Self-reported comfort with direct funduscopy and self-reported performance on the multiple-choice quizzes did not correlate with pre-intervention funduscopy performance among pediatric residents (r=0.459, p=0.064).

Finally, 71% (12/17) participants indicated on the post-intervention survey that they would prefer hands-on simulation and training with the simulator over a number of different teaching methods as a means of learning and gaining confidence in their direct ophthalmoscopy skills.


Our results suggest that a single, brief independent learning session using an ophthalmoscopy simulator improves diagnostic accuracy in postgraduate pediatric trainees. In addition to significantly improving test scores on the simulator, residents allocated to the intervention group reported improved confidence in performing funduscopy and enhanced knowledge.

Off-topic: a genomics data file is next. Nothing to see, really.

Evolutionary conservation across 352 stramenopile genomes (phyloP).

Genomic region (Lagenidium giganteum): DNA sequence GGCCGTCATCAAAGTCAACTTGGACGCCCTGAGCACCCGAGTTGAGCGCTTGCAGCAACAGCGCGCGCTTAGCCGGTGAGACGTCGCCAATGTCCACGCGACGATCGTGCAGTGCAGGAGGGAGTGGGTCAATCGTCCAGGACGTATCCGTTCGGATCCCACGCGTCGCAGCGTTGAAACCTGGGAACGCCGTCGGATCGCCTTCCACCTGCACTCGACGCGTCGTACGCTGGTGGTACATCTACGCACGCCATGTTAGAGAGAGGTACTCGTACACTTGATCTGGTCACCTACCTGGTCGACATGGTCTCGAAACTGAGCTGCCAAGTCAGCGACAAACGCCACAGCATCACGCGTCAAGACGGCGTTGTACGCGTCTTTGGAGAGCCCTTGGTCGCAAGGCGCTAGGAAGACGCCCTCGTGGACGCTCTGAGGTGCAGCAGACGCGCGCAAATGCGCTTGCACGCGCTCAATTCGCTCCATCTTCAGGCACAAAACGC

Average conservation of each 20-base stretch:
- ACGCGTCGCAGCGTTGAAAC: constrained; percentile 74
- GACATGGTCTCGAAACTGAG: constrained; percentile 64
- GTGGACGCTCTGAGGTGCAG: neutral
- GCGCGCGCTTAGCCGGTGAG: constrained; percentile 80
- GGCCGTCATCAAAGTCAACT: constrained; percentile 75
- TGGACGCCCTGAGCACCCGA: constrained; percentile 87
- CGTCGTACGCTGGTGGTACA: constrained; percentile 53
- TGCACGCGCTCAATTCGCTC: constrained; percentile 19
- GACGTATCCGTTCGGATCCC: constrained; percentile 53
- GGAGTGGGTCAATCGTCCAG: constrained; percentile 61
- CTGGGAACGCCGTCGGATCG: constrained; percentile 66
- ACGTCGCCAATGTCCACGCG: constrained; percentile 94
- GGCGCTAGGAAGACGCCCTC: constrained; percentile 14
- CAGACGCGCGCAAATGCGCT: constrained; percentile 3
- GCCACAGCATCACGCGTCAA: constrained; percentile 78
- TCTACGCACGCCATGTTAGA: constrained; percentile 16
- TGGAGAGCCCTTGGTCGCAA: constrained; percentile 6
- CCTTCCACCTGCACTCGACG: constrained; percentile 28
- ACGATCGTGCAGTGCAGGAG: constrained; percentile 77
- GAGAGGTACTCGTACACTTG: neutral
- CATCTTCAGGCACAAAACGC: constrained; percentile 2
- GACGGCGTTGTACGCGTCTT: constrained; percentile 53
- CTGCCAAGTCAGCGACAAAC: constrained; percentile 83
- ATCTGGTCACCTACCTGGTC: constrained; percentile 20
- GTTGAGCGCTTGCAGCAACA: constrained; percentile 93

The results of our pre-intervention survey suggest similar levels of background direct funduscopy training and confidence amongst our postgraduate trainees as that reported previously in other international, US and Canadian centers.Reference Shuttleworth and Marsh 2 , Reference Noble, Somal, Gill and Lam 4 - Reference Lueder and White 7 In 2007, Wu et al.Reference Wu, Fagan, Reinert and Diaz 14 found that internists, residents and medical students reported the lowest self-confidence in performing a nondilated funduscopic examination among all physical examination skills. After 2 years, Noble et al.Reference Noble, Somal, Gill and Lam 4 reported that 64% of Canadian medical school graduates described a lack of exposure to ophthalmology in their undergraduate medical curriculum. Despite knowledge of this gap in training for almost 10 years, our survey results suggest that curricular changes in medical education have not adequately addressed these gaps thus far.